This lesson briefly introduces the strategy of using moral arguments for God’s existence. It then focuses on one specific moral argument–a famous one often used by William Lane Craig. It summarizes and briefly defends Craig’s moral argument for the existence of God. (C. S. Lewis also used a moral argument for God’s existence, which was a key consideration in Lewis’s conversion to Christianity.) [Coming soon]
This lesson examines key historical evidence for the resurrection of Jesus. It defends FOUR basic historical facts that powerfully point toward the truth of the resurrection. (This lesson could easily be extended to two separate lessons.) [Coming soon]
This lesson shows how we can trust the Bible. It addresses: how we can be confident that the right books were included in the Bible; how we can know what the New Testament books originally said even though we only have copies of these books and not the originals; and how we can respond to the claim that the New Testament is filled with contradictions. [Coming soon]
This lesson addresses the most common objection against belief in God: the claim that an all-loving, all-powerful God does not fit with suffering and evil. The lesson examines the nature of evil, and it responds to the claim that God is incompatible with evil (the “logical” problem of evil) and the claim that evil makes God’s existence unlikely (the “evidential” problem of evil). Finally, it discusses how evil remains an emotional challenge for many people even though we can provide good answers to show that God is compatible with evil.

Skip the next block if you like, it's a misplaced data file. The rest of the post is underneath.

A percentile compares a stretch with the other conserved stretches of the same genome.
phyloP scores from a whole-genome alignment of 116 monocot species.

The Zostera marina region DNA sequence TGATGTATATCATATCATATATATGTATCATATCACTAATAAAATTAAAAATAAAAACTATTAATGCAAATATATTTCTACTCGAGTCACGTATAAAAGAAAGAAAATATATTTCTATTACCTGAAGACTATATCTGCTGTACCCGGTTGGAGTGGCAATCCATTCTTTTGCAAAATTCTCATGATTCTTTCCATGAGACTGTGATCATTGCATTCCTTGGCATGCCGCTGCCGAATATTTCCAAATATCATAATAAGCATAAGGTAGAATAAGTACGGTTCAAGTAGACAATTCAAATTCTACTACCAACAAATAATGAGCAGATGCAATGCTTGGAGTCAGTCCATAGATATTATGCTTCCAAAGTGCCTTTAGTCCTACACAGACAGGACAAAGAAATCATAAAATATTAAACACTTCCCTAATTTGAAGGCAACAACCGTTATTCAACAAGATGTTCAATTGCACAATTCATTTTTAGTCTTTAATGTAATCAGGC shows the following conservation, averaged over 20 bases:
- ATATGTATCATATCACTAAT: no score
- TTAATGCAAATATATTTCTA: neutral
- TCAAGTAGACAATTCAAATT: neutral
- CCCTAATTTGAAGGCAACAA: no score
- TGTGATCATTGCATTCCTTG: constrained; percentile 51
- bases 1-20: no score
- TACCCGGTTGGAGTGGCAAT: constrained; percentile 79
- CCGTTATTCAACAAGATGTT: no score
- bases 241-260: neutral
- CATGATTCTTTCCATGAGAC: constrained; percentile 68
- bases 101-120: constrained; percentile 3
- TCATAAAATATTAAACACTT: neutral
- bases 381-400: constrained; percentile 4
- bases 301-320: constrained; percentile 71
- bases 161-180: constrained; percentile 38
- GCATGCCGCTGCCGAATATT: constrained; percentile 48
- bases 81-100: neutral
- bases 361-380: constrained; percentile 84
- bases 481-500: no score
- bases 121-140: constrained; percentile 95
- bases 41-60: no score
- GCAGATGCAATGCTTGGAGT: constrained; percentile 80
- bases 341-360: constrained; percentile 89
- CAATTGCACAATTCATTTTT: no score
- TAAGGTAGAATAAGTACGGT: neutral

This lesson offers a biblical perspective on tolerance. It emphasizes that Christians are called both to be tolerant (properly understood) and to uphold objective truth. It explores the nature of objective truth, showing that truth does not depend on our preferences and that contradictory truth claims cannot both be true. The world’s religions—since they contradict each other—cannot all be true, and we must uphold the truth of Christianity.
This lesson examines the concepts of justice, human rights, and human equality. It reflects upon the moral foundation that is necessary in order for us to have an objective moral duty to uphold justice and the dignity, rights, and equality of all humans. It examines key biblical teaching that should direct our attitudes and behavior concerning justice and human equality, and it shows how these biblical principles apply to specific examples of injustice and inequality that are prominent today (injustices related to race, sexual orientation, gender, and the unborn).
This lesson draws many insights from Greg Koukl’s excellent book Tactics. It examines what it means to be an ambassador for Christ and provides tips on how to do this effectively. It emphasizes many purposes and advantages of asking lots of questions when sharing your faith with others. It discusses the value of recognizing the need to diagnose and target an unbeliever’s specific barriers to faith in Christ when witnessing, and it helps you to detect and kindly correct some common errors that unbelievers make when objecting to Christianity. [Coming soon]